An update, some thank you's and a few deep thoughts

It has been far too long since I've written a blog post, mainly because my emotions have been wild and crazy and very inconsistent since I last wrote anything.  I've felt extreme gratitude and thankfulness and joy right alongside grief and confusion and fear.  I have not been able to figure out a cohesive or pervading lesson/thought that God is trying to give me and that has stymied my writing.  So I decided to just do an update about the craziness of the last three weeks, and I know that it will become clear (as always) how intimately God has been involved in every waking moment.

On Sunday, March 17th, Ryan and I packed up the boys and headed for Seaside.  My pre-op appointment was March 20th at OHSU, so we wanted to enjoy some family time before I was attached to IV’s.  My amazing gramma, Marlene, reserved us a place right on the beach and we had a blast.  I was truly able to forget everything for a few days and just thoroughly enjoy my family.  We went to aquariums, arcades and fun stores.  We ate LOTS of sea food and even had a beautiful, sunny day building sandcastles on the beach.  Our boys talked non-stop and delighted us with their fun thoughts (Liam-which girl in his class he was going to marry, Sawyer-what animal he was going to be when he grew up, Everett-pure gibberish).  On the evening before we had to leave, I went on a run for a few miles alongside the crashing waves.  My beautiful friend, Sarah Turnage, had told me to imagine that each wave was like God’s endless love falling down on me, and I truly felt him pouring his love and consistency into my soul.

And so we packed up, and I headed to the hospital to become a human pin cushion.  For those of you who have had surgery before, you know that pre-op really just means the medical professionals try to figure out how many ways they could poke and prod every part of your body.  My wonderful in-laws watched the boys as Ryan and I laughed our way through the process.  Ryan has been by my side through every step of this crazy journey, and one of the best gifts he gives me, besides his unwavering love, is the gift of laughter.  We have laughed our way through many a dark and scary time.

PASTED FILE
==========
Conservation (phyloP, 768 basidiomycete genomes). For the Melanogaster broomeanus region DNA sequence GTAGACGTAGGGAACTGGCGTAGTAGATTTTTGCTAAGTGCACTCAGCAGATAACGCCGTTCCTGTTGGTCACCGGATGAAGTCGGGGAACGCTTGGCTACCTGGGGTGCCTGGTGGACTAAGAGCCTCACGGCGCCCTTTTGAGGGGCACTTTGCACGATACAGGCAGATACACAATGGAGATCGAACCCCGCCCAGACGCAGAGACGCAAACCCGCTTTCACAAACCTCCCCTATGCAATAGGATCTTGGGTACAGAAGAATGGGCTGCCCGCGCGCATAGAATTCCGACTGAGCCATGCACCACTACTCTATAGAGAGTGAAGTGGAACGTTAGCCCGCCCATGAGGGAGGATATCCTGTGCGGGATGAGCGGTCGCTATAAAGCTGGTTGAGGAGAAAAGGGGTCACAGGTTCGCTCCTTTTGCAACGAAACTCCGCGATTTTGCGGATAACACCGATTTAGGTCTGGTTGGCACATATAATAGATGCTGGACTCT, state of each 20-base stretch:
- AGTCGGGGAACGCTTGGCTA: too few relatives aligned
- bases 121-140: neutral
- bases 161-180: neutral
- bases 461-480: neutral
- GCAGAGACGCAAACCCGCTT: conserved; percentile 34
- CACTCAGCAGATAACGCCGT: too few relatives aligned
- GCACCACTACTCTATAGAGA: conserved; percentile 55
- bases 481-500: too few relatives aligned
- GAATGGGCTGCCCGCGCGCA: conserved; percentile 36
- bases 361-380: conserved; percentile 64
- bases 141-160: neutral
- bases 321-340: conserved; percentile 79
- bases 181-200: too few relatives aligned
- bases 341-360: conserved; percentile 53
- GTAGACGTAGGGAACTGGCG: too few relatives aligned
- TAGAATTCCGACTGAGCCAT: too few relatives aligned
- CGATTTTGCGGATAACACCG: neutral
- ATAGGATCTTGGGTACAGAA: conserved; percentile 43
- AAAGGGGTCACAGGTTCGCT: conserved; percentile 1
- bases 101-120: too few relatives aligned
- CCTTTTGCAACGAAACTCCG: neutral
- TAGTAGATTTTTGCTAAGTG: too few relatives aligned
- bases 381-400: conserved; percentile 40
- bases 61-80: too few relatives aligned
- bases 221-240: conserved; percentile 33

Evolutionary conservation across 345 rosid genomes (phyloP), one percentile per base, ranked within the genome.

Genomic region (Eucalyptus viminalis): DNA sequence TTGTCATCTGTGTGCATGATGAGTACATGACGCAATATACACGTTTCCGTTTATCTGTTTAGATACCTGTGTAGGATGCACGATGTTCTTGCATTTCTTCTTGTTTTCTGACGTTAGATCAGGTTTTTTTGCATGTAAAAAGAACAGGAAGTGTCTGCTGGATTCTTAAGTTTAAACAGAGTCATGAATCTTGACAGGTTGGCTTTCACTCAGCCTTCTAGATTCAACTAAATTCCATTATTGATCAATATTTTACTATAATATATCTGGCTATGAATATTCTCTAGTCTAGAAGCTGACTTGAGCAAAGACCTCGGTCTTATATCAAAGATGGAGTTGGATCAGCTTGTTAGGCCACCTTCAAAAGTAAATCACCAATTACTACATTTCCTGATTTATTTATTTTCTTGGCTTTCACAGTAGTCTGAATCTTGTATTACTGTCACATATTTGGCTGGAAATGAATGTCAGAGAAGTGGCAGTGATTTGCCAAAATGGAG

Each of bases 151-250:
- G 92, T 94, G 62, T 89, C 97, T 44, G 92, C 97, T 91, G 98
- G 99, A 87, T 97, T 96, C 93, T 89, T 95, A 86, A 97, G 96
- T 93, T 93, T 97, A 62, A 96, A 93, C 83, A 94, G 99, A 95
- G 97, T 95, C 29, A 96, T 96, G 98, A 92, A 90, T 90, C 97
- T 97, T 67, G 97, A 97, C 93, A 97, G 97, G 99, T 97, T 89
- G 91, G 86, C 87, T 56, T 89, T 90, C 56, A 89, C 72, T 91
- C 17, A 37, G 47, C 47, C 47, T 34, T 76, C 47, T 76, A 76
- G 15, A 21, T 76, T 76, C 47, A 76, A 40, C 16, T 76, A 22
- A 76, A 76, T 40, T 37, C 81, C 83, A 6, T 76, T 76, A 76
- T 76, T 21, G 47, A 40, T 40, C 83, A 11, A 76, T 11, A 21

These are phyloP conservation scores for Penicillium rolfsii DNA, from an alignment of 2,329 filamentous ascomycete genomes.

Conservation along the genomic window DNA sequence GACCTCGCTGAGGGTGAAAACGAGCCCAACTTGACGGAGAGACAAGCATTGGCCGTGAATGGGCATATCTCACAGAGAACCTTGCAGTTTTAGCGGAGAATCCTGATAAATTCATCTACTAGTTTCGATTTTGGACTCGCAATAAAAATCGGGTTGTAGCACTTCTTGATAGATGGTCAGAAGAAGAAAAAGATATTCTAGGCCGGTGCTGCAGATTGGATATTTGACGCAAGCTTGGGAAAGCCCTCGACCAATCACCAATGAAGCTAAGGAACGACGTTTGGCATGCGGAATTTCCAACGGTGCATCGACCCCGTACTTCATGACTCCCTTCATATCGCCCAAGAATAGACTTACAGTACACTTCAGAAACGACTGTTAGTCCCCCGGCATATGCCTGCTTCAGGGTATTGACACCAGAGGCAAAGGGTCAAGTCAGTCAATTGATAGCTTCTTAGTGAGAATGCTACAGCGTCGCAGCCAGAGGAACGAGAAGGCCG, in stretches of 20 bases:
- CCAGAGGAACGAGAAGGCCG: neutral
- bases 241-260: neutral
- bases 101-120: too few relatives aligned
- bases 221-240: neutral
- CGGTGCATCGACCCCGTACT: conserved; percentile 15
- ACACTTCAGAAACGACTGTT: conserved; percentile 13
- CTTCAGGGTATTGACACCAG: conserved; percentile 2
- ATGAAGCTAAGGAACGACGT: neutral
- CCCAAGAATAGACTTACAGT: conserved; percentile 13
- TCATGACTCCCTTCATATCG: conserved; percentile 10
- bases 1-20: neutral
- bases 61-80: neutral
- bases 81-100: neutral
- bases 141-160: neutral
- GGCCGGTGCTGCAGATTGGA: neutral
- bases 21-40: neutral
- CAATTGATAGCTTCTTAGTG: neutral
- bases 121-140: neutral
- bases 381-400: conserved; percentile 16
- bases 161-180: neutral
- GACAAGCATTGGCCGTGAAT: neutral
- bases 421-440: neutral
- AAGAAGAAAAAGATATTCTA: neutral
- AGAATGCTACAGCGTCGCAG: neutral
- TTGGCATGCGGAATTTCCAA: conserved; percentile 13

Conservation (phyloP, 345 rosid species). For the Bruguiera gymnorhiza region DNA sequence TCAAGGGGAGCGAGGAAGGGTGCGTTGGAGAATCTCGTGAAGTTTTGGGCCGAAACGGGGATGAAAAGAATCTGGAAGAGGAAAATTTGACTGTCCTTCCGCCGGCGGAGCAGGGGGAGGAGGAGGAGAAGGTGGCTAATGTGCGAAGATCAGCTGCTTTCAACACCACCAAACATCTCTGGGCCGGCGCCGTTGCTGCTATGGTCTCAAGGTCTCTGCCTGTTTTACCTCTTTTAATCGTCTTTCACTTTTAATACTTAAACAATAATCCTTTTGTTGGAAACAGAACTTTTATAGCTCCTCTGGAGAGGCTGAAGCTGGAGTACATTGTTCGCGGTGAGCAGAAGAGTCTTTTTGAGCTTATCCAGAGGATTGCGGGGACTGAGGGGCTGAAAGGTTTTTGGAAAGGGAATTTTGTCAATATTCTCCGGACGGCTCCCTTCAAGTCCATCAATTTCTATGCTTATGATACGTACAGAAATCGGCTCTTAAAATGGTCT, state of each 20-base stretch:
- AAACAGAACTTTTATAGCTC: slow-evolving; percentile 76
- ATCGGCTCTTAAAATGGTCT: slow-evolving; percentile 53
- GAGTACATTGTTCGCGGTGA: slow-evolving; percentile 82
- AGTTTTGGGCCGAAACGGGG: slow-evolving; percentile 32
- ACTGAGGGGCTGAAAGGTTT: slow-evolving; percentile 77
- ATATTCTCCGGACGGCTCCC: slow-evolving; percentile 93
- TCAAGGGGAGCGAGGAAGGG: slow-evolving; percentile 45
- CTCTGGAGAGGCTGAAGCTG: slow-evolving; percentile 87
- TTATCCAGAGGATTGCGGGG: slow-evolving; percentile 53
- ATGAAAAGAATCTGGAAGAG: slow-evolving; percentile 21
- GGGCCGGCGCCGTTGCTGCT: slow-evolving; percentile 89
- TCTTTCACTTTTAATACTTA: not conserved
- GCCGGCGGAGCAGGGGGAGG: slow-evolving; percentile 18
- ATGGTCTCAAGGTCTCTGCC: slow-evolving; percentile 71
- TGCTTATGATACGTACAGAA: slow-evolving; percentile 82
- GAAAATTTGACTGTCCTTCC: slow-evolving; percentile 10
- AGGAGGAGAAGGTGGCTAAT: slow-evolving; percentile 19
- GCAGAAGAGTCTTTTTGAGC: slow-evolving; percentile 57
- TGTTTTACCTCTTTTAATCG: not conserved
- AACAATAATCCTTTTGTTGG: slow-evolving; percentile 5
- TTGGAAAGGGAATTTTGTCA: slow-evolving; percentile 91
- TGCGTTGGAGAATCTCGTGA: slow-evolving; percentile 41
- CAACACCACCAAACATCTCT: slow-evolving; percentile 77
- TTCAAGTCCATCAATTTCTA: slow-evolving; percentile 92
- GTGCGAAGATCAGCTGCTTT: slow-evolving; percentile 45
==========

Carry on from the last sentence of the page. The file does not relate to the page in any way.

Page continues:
They sent me home with some devil-juice that would make me feel like my insides hated me, and we went home to the amazing hotel that Laurie and Doug Dean had arranged for us to have through our OHSU stay.  That night could have been one of the worst in my life.  I was really REALLY sick to my stomach because of the medicine that was cleaning me out, Everett spiked a very high fever and Liam’s throat started swelling (he has been fighting strep throat for weeks).  But I truly felt a peace that passes understanding.  God was my companion through every minute of that long night.  I didn’t sleep for even a moment, but I prayed a lot, watched clips of The Ellen Show and Bones, and researched what kind of puppy I should get some day.  When our 4:00am wake-up time FINALLY rolled around, I was feeling jittery and tired, but also ready to get this surgery DONE!

We dropped the boys off with my in-laws again and headed to the hospital.  Because I spent much of the following days in a drugged fog, I will give you a montage of my OHSU stay: I was gripped with fear right before they wheeled me away.  They had had a really hard time getting an IV in because I was dehydrated and had low blood pressure.  I suddenly felt this was a bad sign (even though I don’t really believe in signs) and thought that they were going to find ovarian cancer when they opened me up.  I believe I was under attack by Satan.  Ryan prayed over me until they wheeled me away and once again, I felt peace and determination.  The surgery went perfectly; they did not find anything scary and they were able to locate and eliminate the spot on my liver. The doctors were all thrilled that they had pulled off a total hysterectomy and a liver ablation in one surgery, and that everything went exactly as we had all hoped.  I received excellent care from the doctors, nurses and even house-cleaning staff.  One of the major ways God has taken care of me and guided my path through my cancer journey is by giving me the most phenomenal doctors.